February 11, 2014
By Robert K. Ackerman

The U.S. Navy is counting on industry to provide the leading-edge information technologies that it will need to maintain superiority for the foreseeable future. Yet, if those technologies do not meet specific and broad-reaching criteria, they will not be serving the Navy, according to a Navy fleet commander.

February 11, 2014
By Robert K. Ackerman
Adm. Harry B. Harris Jr., USN, uses Google Glass as a teleprompter at WEST 2014.

The Tuesday luncheon speaker at West 2014, co-sponsored by AFCEA International and the U.S. Naval Institute and being held February 11-13 in San Diego, demonstrated his view of the potential for innovative technologies by donning the latest in visual display systems.

Adm. Harry B. Harris Jr., USN, commander of the U.S. Pacific Fleet, began his luncheon address wearing a Google Glass wearable computer, which was provided by the Space and Naval Warfare Command (SPAWAR) at his request and that he used as a teleprompter. During his address, he doffed the Google Glass and replaced it with a tablet for his speech. Near the end of his talk, he put down the tablet and resorted to paper notes, which he then tore up at the end.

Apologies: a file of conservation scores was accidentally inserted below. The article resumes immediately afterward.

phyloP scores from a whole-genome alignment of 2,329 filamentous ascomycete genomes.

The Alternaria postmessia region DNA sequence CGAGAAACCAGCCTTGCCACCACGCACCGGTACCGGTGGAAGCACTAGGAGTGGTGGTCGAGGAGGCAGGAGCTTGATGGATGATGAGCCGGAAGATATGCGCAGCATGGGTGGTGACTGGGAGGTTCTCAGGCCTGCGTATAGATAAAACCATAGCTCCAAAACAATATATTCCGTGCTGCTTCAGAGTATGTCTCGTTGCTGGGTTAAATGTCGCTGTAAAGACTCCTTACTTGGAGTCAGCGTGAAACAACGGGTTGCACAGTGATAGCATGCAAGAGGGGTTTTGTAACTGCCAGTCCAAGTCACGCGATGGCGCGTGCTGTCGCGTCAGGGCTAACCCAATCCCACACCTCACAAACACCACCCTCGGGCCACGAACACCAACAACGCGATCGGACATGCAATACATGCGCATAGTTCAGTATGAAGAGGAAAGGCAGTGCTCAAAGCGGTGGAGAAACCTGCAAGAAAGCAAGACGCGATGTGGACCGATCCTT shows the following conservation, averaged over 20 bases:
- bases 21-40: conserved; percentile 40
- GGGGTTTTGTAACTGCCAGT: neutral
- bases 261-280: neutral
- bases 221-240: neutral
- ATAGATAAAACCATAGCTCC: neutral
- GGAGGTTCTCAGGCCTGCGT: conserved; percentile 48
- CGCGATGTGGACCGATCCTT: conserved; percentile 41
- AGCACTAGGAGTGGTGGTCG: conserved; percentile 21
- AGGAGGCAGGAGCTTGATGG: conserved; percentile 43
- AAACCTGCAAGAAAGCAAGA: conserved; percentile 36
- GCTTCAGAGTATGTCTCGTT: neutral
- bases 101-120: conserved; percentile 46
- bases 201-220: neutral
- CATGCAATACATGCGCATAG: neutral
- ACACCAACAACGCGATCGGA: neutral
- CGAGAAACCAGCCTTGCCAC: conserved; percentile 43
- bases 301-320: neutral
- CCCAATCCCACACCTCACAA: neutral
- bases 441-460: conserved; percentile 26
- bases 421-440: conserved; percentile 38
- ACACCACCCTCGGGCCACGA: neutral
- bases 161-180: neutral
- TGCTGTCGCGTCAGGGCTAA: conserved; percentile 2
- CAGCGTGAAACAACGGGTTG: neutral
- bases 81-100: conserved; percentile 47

February 11, 2014
By Robert K. Ackerman

Military and civilian pilots who have flown the F-35 Lightning II praise its performance and are optimistic about its superiority in the future battlespace. However, even with fixes that have been made, some issues need to be addressed and support crew will need to adopt new ways of maintaining the flight line, these pilots say.

February 11, 2014
By Robert K. Ackerman

Business as usual will weaken rather than strengthen the U.S. military in this time of budget cuts. The force must rely on technology development to ensure that it does not maintain current force sizes at the expense of enablers.

These points were outlined by Christine Fox, acting deputy secretary of defense, at the opening keynote address at West 2014, co-sponsored by AFCEA International and the U.S. Naval Institute and being held February 11-13 in San Diego. Fox allowed that the military must become smaller over the next five years, and it must maintain capabilities that will enable it to meet any of a number of challenges.

February 11, 2014
By Robert K. Ackerman

The U.S. military must make difficult decisions that will define the force for years to come amid a substantial risk to readiness and effectiveness, according to a Defense Department official. The nation faces new challenges throughout the world coupled with severe budget cuts at home, and the response to these issues must be taken carefully with a long-term strategic look.

February 10, 2014

Navmar Applied Sciences Corp., Warminster, Pa., is being awarded a $12,500,411 cost-plus-fixed-fee contract for development of a Biometric Identity Approval Sentinel that produces technology that rapidly processes individuals for threat detection and biometric matching. This project will provide a fully integrated, highly accurate, configurable, and deployable solution that combines current and new technologies to dramatically increase the safety, speed, and efficiency of access control. The Naval Air Warfare Center, Lakehurst, N.J., is the contracting activity (N68335-14-C-0023).